Most alerts issued out of governmental entities tend to warn residents about something that could be harmful, that’s what makes today’s announcement regarding Antelope Lake a welcome change.
The California Environmental Protection Agency’s Office of Environmental Health Hazard Assessment (OEHHA) issued a state fish advisory for Antelope Lake noting that it provides safe eating advice for black bass species, bullhead species, Golden Shiner, and sunfish species.
Plumas News contacted the agency to inquire about what makes Antelope Lake different than other lakes. Why was a press release generated for Antelope?
“We develop site-specific advisories as sufficient fish sampling data becomes available and prioritize based on potential for public health benefit. In general, we prioritize water bodies where fish are found to have higher levels of mercury or other contaminants. However, we may also prioritize those with low contamination, like Antelope Lake, so people know where it’s safe to fish,” said a spokeswoman for the organization.
“We have issued site-specific guidance for over 100 California lakes, rivers, bays, reservoirs, and coastal areas and are regularly adding more. In Plumas county, there are site-specific advisories for the upper Feather River and Lake Almanor, in addition to Antelope Lake. For waterbodies without site specific guidance, we also provide statewide advisories for lakes and reservoirs and for coastal locations.
According to the agency, the fish species tested at Antelope Lake had lower contaminant levels than is typical at many other California water bodies. All species tested at Antelope Lake can be eaten at least two times a week.
“Many fish have nutrients that may reduce the risk of heart disease and are excellent sources of protein,” said OEHHA Director Dr. Lauren Zeise. “By following our guidelines for fish caught in Antelope Lake, people can safely eat fish low in chemical contaminants and enjoy the well-known health benefits of fish consumption.”
When consuming fish from Antelope Lake, the following advice is issued:
- Women ages 18 – 49 and children ages 1 – 17 may safely eat a maximum of seven total servings per week of bullhead species, Golden Shiner, or sunfish species; or two total servings per week of black bass species.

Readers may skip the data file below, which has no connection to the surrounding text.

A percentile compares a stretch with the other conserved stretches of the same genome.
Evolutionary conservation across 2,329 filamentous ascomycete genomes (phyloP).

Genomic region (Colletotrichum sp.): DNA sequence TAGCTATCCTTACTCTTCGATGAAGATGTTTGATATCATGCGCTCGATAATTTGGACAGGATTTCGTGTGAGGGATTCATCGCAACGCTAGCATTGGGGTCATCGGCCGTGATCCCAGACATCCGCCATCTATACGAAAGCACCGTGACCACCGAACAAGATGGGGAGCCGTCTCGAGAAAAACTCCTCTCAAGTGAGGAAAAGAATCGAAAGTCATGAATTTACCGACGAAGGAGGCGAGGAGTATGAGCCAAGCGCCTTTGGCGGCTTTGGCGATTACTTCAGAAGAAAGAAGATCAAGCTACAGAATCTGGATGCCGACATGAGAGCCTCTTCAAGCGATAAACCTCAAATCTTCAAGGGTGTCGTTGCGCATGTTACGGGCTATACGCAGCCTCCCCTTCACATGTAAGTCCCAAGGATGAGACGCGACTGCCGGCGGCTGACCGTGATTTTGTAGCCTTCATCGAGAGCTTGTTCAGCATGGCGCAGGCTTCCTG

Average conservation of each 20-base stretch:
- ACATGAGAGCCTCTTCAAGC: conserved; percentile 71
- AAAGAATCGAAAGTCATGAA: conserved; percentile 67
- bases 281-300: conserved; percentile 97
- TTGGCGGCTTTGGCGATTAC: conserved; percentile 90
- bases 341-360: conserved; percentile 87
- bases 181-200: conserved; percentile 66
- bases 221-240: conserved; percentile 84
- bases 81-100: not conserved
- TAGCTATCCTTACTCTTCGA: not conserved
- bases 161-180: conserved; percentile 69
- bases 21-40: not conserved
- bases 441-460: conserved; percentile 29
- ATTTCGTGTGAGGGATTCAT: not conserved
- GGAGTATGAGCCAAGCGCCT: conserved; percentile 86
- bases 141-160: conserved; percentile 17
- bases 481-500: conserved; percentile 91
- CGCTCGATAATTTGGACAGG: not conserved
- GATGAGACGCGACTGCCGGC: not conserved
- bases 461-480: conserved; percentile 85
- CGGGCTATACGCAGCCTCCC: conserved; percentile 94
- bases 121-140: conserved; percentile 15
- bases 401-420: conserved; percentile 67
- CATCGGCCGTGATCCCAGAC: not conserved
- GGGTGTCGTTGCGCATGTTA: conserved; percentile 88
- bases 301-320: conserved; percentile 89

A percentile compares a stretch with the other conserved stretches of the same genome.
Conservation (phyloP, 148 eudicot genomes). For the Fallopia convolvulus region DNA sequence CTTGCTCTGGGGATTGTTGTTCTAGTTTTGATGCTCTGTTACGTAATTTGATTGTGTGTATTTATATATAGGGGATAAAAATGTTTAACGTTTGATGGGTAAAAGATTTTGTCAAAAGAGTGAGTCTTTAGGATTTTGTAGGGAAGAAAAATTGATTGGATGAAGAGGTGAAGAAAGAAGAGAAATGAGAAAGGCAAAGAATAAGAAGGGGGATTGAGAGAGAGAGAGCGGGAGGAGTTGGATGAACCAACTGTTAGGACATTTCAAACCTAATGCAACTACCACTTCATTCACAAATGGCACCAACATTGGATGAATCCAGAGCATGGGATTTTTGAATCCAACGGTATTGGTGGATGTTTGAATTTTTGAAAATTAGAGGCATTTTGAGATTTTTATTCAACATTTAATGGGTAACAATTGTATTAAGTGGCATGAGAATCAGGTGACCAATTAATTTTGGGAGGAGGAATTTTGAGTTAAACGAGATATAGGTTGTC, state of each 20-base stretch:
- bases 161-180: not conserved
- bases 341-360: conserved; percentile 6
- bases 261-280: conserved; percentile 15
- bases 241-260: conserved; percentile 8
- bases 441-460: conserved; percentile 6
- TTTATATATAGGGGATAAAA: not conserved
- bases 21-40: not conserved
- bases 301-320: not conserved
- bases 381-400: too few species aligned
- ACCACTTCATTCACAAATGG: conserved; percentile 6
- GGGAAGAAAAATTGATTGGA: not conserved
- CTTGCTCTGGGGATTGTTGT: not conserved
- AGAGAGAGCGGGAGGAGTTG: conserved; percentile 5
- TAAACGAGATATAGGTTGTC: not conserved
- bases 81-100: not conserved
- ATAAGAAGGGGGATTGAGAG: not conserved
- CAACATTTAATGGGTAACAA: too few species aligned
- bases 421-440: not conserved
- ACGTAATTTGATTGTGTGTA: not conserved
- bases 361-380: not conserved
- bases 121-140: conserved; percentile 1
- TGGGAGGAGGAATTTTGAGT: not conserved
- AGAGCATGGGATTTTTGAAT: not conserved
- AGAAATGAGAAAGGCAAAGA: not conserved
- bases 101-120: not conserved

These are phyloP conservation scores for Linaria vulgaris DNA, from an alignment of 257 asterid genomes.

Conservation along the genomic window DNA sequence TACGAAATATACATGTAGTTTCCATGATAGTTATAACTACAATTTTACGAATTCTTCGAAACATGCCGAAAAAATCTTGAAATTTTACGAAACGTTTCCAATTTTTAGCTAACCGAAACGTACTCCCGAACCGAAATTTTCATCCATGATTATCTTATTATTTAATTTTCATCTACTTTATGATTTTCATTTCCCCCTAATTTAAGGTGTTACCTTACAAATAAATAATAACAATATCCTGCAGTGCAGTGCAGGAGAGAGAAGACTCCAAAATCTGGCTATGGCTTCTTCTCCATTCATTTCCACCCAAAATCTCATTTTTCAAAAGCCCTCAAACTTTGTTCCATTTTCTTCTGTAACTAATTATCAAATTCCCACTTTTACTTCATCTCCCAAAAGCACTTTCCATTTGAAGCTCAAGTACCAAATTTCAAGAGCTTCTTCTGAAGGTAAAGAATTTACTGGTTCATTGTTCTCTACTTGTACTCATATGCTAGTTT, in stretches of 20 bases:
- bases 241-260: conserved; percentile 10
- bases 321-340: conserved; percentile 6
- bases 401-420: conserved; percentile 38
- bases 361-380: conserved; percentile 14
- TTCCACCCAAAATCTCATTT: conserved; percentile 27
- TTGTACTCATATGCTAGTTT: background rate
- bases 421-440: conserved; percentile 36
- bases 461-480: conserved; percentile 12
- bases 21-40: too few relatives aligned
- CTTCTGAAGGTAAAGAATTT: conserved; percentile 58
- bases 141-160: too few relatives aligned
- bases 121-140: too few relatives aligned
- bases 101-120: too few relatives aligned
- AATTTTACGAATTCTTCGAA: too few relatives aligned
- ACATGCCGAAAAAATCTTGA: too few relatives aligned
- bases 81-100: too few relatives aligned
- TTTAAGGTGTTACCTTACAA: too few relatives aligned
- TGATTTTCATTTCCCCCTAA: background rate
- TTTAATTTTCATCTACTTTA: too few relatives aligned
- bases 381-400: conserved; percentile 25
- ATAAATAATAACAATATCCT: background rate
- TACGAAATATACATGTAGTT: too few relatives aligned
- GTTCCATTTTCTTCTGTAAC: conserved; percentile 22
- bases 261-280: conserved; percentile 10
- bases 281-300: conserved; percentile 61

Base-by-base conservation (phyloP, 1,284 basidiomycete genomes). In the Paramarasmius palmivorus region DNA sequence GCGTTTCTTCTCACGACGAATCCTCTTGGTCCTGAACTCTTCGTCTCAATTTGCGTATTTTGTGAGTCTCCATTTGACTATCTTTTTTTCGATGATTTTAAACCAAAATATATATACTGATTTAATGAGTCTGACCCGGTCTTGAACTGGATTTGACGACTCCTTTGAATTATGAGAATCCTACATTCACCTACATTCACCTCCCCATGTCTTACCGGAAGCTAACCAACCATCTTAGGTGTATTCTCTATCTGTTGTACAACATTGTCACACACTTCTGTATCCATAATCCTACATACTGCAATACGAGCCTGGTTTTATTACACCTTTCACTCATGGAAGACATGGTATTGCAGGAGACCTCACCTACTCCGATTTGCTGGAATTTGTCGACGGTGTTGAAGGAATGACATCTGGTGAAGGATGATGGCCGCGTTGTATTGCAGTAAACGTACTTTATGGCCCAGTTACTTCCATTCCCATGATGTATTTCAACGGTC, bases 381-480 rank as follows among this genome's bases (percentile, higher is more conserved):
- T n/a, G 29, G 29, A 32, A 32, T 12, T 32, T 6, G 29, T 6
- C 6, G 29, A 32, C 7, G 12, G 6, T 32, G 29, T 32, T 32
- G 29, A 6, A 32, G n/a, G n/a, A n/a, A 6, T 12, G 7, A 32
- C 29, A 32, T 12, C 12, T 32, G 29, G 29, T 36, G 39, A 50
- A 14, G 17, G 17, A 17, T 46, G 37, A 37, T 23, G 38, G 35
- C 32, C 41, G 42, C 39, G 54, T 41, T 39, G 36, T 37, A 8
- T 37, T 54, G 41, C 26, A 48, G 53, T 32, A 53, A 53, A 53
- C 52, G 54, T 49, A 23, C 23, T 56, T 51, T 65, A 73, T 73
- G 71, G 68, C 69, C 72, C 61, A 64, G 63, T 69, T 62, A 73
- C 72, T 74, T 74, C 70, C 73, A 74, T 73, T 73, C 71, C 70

- Women ages 50 and older and men ages 18 and older may safely eat a maximum of seven total servings per week of bullhead species, Golden Shiner, or sunfish species; or six total servings per week of black bass species.
One serving is an eight-ounce fish fillet, measured prior to cooking, which is roughly the size and thickness of your hand. Children should eat smaller servings. For small fish species, several individual fish may make up a single serving.
A poster with the safe eating advice for Antelope Lake is available on OEHHA’s website in both English and Spanish. For fish species found in Antelope Lake that are not included in this advisory, OEHHA recommends following the statewide advisory for eating fish from California lakes and reservoirs without site-specific advice.
Mercury is released into the environment from mining and burning coal. It accumulates in fish in the form of methylmercury, which can damage the brain and nervous system, especially in developing children and fetuses. Because of this, OEHHA provides a separate set of recommendations specifically for children up to age 17 and women of childbearing age (18 – 49 years).
OEHHA’s fish advisory recommendations are based on the levels of contaminants, such as mercury, that persist in the environment and accumulate in fish. They are independent of any advisories to limit fish intake due to freshwater or estuarine harmful algal blooms (HABs). Before fishing, check the California HABs Portal to see if there are recommended HAB advisories and always practice healthy water habits.
Eating fish in amounts slightly greater than the advisory’s recommendations is not likely to cause health problems if it is done occasionally, such as eating fish caught during an annual vacation.
The Antelope Lake advisory joins more than 100 other OEHHA advisories that provide site-specific, health-based fish consumption advice for many of the places where people catch and eat fish in California, including lakes, rivers, bays, reservoirs and the California coast. Advisories are available on OEHHA’s Fish Advisories webpage.
OEHHA’s mission is to protect and enhance the health of Californians and the environment through scientific evaluations that inform, support, and guide regulatory and other actions in the state.